Foreign tourists won’t be welcomed back to Australia until at least next year, the prime minister said on Tuesday as he outlined plans for lifting some of the toughest and longest COVID-19 travel restrictions imposed by any democracy.
Prime Minister Scott Morrison said Australia was expected to reach the vaccination benchmark on October 5 at which the country could begin to open up — 80 per cent of the population aged 16 and older having a second shot.
Last week, he outlined plans to allow vaccinated citizens and permanent residents to fly overseas from November for the first time since an extraordinarily tough travel ban took effect in March last year.
But Morrison on October 5 said that after Australians, the next priority would be skilled migrants and international students entering Australia before tourists.
Australian immigration has been at its lowest since World War II because of pandemic restrictions. The pandemic has also had a disastrous effect on Australian universities that rely heavily on fees paid by international students. The education sector fears that students will enroll in other countries unless Australia opens its border to them soon.
“The next priorities are skilled migrants that are very important for the country and who are double vaccinated, as well as students who are coming and returning to Australia for their studies,” Mr. Morrison told Seven Network television.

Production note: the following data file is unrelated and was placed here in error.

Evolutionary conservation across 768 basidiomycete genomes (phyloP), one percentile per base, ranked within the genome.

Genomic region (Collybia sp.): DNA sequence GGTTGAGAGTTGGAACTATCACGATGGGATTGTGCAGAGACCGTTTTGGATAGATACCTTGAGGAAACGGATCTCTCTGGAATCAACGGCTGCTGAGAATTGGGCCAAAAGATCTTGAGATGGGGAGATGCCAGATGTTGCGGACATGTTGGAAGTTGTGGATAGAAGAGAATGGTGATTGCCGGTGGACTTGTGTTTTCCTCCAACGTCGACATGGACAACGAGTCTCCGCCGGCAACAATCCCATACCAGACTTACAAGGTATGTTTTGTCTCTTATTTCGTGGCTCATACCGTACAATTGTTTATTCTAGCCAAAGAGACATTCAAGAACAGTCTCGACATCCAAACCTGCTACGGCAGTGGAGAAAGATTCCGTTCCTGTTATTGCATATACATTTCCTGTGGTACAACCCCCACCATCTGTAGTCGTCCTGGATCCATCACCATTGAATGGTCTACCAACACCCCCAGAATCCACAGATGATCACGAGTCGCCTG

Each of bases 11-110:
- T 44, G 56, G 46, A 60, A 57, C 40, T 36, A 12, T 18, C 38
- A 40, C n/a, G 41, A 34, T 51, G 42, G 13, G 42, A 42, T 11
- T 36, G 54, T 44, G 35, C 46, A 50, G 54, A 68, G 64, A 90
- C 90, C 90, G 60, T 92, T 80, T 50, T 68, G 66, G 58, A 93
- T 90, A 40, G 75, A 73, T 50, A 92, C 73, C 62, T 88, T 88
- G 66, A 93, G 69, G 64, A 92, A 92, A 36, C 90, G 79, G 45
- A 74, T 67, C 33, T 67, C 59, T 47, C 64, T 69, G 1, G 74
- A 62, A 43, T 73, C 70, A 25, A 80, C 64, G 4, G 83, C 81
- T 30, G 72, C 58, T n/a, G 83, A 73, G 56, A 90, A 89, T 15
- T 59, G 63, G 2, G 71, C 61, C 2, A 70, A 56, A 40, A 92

“We will get to international visitors as well, I believe next year,” Morrison added.
The Australian Tourism Export Council, which represents a sector that made $33 billion a year from international tourists before the pandemic, wants international visitors to return by March.
Australia is racing to inoculate its population as an outbreak of the more contagious delta variant that began in Sydney in June continues to spread.
Victoria State on October 5 reported a national record 1,763 new local infections. Australia’s second-most populous State also reported four COVID-19 deaths.
The previous national record of 1,599 infections in 24 hours was set by New South Wales when its outbreak peaked on September 10.
Hospitalizations peaked in Australia’s most populous State in mid-September.
New South Wales leads the other States in vaccination rates and Sydney’s airport is expected to be the first to reopen to vaccinated travellers.